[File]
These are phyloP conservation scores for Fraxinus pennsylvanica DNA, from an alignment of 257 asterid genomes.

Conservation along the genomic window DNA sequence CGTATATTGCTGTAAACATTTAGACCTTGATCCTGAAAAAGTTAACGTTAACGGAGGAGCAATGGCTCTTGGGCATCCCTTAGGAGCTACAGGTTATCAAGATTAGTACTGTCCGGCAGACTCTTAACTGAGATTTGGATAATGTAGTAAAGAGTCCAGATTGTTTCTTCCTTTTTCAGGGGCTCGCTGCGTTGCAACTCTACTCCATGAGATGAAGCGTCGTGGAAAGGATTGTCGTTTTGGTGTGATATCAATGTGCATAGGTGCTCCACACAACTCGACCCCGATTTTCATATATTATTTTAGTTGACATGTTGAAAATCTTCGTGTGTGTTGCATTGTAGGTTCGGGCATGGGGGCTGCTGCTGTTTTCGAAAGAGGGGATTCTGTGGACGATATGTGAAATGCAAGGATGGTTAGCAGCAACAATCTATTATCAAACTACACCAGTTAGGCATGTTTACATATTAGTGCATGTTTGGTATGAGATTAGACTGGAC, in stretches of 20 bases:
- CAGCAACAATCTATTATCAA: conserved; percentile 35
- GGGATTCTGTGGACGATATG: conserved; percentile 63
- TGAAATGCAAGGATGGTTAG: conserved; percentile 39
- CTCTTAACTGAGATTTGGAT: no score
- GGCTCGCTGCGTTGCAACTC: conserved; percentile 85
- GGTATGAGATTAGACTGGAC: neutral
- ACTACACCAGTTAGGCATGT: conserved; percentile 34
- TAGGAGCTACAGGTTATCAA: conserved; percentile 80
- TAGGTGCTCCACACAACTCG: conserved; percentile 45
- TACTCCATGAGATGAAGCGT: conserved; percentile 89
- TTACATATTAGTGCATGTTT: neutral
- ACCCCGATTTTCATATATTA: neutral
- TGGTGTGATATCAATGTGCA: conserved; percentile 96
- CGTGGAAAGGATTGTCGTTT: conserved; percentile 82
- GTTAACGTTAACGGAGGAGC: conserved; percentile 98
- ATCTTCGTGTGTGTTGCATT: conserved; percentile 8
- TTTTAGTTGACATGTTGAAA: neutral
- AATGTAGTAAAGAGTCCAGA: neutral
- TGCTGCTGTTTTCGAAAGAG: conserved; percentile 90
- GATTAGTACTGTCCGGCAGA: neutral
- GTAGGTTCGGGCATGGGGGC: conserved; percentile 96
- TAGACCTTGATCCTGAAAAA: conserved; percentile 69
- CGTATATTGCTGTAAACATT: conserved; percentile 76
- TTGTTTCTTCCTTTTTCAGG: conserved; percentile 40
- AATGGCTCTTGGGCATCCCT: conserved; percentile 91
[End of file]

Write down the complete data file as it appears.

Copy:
These are phyloP conservation scores for Fraxinus pennsylvanica DNA, from an alignment of 257 asterid genomes.

Conservation along the genomic window DNA sequence CGTATATTGCTGTAAACATTTAGACCTTGATCCTGAAAAAGTTAACGTTAACGGAGGAGCAATGGCTCTTGGGCATCCCTTAGGAGCTACAGGTTATCAAGATTAGTACTGTCCGGCAGACTCTTAACTGAGATTTGGATAATGTAGTAAAGAGTCCAGATTGTTTCTTCCTTTTTCAGGGGCTCGCTGCGTTGCAACTCTACTCCATGAGATGAAGCGTCGTGGAAAGGATTGTCGTTTTGGTGTGATATCAATGTGCATAGGTGCTCCACACAACTCGACCCCGATTTTCATATATTATTTTAGTTGACATGTTGAAAATCTTCGTGTGTGTTGCATTGTAGGTTCGGGCATGGGGGCTGCTGCTGTTTTCGAAAGAGGGGATTCTGTGGACGATATGTGAAATGCAAGGATGGTTAGCAGCAACAATCTATTATCAAACTACACCAGTTAGGCATGTTTACATATTAGTGCATGTTTGGTATGAGATTAGACTGGAC, in stretches of 20 bases:
- CAGCAACAATCTATTATCAA: conserved; percentile 35
- GGGATTCTGTGGACGATATG: conserved; percentile 63
- TGAAATGCAAGGATGGTTAG: conserved; percentile 39
- CTCTTAACTGAGATTTGGAT: no score
- GGCTCGCTGCGTTGCAACTC: conserved; percentile 85
- GGTATGAGATTAGACTGGAC: neutral
- ACTACACCAGTTAGGCATGT: conserved; percentile 34
- TAGGAGCTACAGGTTATCAA: conserved; percentile 80
- TAGGTGCTCCACACAACTCG: conserved; percentile 45
- TACTCCATGAGATGAAGCGT: conserved; percentile 89
- TTACATATTAGTGCATGTTT: neutral
- ACCCCGATTTTCATATATTA: neutral
- TGGTGTGATATCAATGTGCA: conserved; percentile 96
- CGTGGAAAGGATTGTCGTTT: conserved; percentile 82
- GTTAACGTTAACGGAGGAGC: conserved; percentile 98
- ATCTTCGTGTGTGTTGCATT: conserved; percentile 8
- TTTTAGTTGACATGTTGAAA: neutral
- AATGTAGTAAAGAGTCCAGA: neutral
- TGCTGCTGTTTTCGAAAGAG: conserved; percentile 90
- GATTAGTACTGTCCGGCAGA: neutral
- GTAGGTTCGGGCATGGGGGC: conserved; percentile 96
- TAGACCTTGATCCTGAAAAA: conserved; percentile 69
- CGTATATTGCTGTAAACATT: conserved; percentile 76
- TTGTTTCTTCCTTTTTCAGG: conserved; percentile 40
- AATGGCTCTTGGGCATCCCT: conserved; percentile 91